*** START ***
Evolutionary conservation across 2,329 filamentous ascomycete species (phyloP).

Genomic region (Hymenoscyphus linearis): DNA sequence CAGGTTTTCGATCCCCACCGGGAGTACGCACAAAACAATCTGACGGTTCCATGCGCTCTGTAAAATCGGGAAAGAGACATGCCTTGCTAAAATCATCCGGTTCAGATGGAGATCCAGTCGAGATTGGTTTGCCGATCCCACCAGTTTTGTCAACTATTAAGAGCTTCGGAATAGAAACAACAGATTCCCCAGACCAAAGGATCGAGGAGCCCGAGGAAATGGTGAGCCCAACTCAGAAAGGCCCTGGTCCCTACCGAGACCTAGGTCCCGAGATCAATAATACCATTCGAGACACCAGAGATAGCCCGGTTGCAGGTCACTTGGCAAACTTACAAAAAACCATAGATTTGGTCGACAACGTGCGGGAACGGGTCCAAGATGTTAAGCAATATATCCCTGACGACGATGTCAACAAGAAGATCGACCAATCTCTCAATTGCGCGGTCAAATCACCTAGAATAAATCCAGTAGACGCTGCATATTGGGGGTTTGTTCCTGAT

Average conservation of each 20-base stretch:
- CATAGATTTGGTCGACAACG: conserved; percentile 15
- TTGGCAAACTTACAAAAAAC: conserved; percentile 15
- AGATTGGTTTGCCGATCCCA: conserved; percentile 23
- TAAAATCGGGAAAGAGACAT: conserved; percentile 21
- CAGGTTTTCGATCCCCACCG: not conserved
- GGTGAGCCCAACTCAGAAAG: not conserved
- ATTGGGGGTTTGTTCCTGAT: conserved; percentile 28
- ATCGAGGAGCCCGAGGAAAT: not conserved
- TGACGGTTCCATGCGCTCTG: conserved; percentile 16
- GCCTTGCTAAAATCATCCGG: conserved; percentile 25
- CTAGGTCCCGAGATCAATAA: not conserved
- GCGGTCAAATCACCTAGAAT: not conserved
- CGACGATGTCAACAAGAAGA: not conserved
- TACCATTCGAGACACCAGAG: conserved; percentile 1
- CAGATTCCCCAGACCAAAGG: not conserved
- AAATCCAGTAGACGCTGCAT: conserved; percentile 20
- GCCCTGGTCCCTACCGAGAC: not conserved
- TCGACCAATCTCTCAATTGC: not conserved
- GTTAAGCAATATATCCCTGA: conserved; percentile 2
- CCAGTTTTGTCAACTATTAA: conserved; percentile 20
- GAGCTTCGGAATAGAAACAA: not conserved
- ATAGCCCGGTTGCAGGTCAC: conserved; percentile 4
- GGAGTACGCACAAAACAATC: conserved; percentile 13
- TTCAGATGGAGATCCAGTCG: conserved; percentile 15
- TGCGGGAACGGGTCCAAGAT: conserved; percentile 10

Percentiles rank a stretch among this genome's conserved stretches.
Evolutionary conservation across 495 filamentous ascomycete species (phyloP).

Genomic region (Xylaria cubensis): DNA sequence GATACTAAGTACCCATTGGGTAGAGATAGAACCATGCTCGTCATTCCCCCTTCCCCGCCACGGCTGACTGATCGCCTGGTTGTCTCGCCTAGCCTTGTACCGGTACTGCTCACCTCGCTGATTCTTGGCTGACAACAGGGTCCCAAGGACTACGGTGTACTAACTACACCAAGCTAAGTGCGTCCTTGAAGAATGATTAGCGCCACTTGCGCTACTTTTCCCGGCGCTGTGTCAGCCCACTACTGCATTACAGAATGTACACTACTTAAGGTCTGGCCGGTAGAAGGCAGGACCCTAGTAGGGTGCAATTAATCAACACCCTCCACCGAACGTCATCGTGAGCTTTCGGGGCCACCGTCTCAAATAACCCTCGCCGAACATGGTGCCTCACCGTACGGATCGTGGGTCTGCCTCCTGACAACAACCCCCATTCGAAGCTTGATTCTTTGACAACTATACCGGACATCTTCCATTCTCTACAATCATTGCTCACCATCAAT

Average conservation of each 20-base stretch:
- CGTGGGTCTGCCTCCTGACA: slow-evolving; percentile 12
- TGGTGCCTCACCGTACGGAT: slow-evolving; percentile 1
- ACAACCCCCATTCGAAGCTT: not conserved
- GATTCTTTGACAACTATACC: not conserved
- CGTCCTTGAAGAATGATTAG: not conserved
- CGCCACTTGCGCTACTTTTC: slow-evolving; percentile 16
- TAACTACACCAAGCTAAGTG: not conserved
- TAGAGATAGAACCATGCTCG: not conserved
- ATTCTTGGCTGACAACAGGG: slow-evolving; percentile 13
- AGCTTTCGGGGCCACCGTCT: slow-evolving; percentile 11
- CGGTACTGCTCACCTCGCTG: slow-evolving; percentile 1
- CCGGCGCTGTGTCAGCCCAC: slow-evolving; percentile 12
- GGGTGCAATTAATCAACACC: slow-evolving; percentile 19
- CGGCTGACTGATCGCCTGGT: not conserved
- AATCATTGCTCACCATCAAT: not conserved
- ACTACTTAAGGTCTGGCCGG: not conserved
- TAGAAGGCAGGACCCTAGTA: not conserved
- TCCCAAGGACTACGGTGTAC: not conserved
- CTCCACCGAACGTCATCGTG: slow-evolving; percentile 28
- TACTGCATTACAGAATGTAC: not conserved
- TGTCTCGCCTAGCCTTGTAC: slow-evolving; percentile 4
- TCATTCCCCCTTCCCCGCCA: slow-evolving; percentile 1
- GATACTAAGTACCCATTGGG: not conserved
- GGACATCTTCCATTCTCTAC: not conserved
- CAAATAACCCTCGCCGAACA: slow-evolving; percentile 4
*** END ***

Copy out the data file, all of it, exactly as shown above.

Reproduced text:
Evolutionary conservation across 2,329 filamentous ascomycete species (phyloP).

Genomic region (Hymenoscyphus linearis): DNA sequence CAGGTTTTCGATCCCCACCGGGAGTACGCACAAAACAATCTGACGGTTCCATGCGCTCTGTAAAATCGGGAAAGAGACATGCCTTGCTAAAATCATCCGGTTCAGATGGAGATCCAGTCGAGATTGGTTTGCCGATCCCACCAGTTTTGTCAACTATTAAGAGCTTCGGAATAGAAACAACAGATTCCCCAGACCAAAGGATCGAGGAGCCCGAGGAAATGGTGAGCCCAACTCAGAAAGGCCCTGGTCCCTACCGAGACCTAGGTCCCGAGATCAATAATACCATTCGAGACACCAGAGATAGCCCGGTTGCAGGTCACTTGGCAAACTTACAAAAAACCATAGATTTGGTCGACAACGTGCGGGAACGGGTCCAAGATGTTAAGCAATATATCCCTGACGACGATGTCAACAAGAAGATCGACCAATCTCTCAATTGCGCGGTCAAATCACCTAGAATAAATCCAGTAGACGCTGCATATTGGGGGTTTGTTCCTGAT

Average conservation of each 20-base stretch:
- CATAGATTTGGTCGACAACG: conserved; percentile 15
- TTGGCAAACTTACAAAAAAC: conserved; percentile 15
- AGATTGGTTTGCCGATCCCA: conserved; percentile 23
- TAAAATCGGGAAAGAGACAT: conserved; percentile 21
- CAGGTTTTCGATCCCCACCG: not conserved
- GGTGAGCCCAACTCAGAAAG: not conserved
- ATTGGGGGTTTGTTCCTGAT: conserved; percentile 28
- ATCGAGGAGCCCGAGGAAAT: not conserved
- TGACGGTTCCATGCGCTCTG: conserved; percentile 16
- GCCTTGCTAAAATCATCCGG: conserved; percentile 25
- CTAGGTCCCGAGATCAATAA: not conserved
- GCGGTCAAATCACCTAGAAT: not conserved
- CGACGATGTCAACAAGAAGA: not conserved
- TACCATTCGAGACACCAGAG: conserved; percentile 1
- CAGATTCCCCAGACCAAAGG: not conserved
- AAATCCAGTAGACGCTGCAT: conserved; percentile 20
- GCCCTGGTCCCTACCGAGAC: not conserved
- TCGACCAATCTCTCAATTGC: not conserved
- GTTAAGCAATATATCCCTGA: conserved; percentile 2
- CCAGTTTTGTCAACTATTAA: conserved; percentile 20
- GAGCTTCGGAATAGAAACAA: not conserved
- ATAGCCCGGTTGCAGGTCAC: conserved; percentile 4
- GGAGTACGCACAAAACAATC: conserved; percentile 13
- TTCAGATGGAGATCCAGTCG: conserved; percentile 15
- TGCGGGAACGGGTCCAAGAT: conserved; percentile 10

Percentiles rank a stretch among this genome's conserved stretches.
Evolutionary conservation across 495 filamentous ascomycete species (phyloP).

Genomic region (Xylaria cubensis): DNA sequence GATACTAAGTACCCATTGGGTAGAGATAGAACCATGCTCGTCATTCCCCCTTCCCCGCCACGGCTGACTGATCGCCTGGTTGTCTCGCCTAGCCTTGTACCGGTACTGCTCACCTCGCTGATTCTTGGCTGACAACAGGGTCCCAAGGACTACGGTGTACTAACTACACCAAGCTAAGTGCGTCCTTGAAGAATGATTAGCGCCACTTGCGCTACTTTTCCCGGCGCTGTGTCAGCCCACTACTGCATTACAGAATGTACACTACTTAAGGTCTGGCCGGTAGAAGGCAGGACCCTAGTAGGGTGCAATTAATCAACACCCTCCACCGAACGTCATCGTGAGCTTTCGGGGCCACCGTCTCAAATAACCCTCGCCGAACATGGTGCCTCACCGTACGGATCGTGGGTCTGCCTCCTGACAACAACCCCCATTCGAAGCTTGATTCTTTGACAACTATACCGGACATCTTCCATTCTCTACAATCATTGCTCACCATCAAT

Average conservation of each 20-base stretch:
- CGTGGGTCTGCCTCCTGACA: slow-evolving; percentile 12
- TGGTGCCTCACCGTACGGAT: slow-evolving; percentile 1
- ACAACCCCCATTCGAAGCTT: not conserved
- GATTCTTTGACAACTATACC: not conserved
- CGTCCTTGAAGAATGATTAG: not conserved
- CGCCACTTGCGCTACTTTTC: slow-evolving; percentile 16
- TAACTACACCAAGCTAAGTG: not conserved
- TAGAGATAGAACCATGCTCG: not conserved
- ATTCTTGGCTGACAACAGGG: slow-evolving; percentile 13
- AGCTTTCGGGGCCACCGTCT: slow-evolving; percentile 11
- CGGTACTGCTCACCTCGCTG: slow-evolving; percentile 1
- CCGGCGCTGTGTCAGCCCAC: slow-evolving; percentile 12
- GGGTGCAATTAATCAACACC: slow-evolving; percentile 19
- CGGCTGACTGATCGCCTGGT: not conserved
- AATCATTGCTCACCATCAAT: not conserved
- ACTACTTAAGGTCTGGCCGG: not conserved
- TAGAAGGCAGGACCCTAGTA: not conserved
- TCCCAAGGACTACGGTGTAC: not conserved
- CTCCACCGAACGTCATCGTG: slow-evolving; percentile 28
- TACTGCATTACAGAATGTAC: not conserved
- TGTCTCGCCTAGCCTTGTAC: slow-evolving; percentile 4
- TCATTCCCCCTTCCCCGCCA: slow-evolving; percentile 1
- GATACTAAGTACCCATTGGG: not conserved
- GGACATCTTCCATTCTCTAC: not conserved
- CAAATAACCCTCGCCGAACA: slow-evolving; percentile 4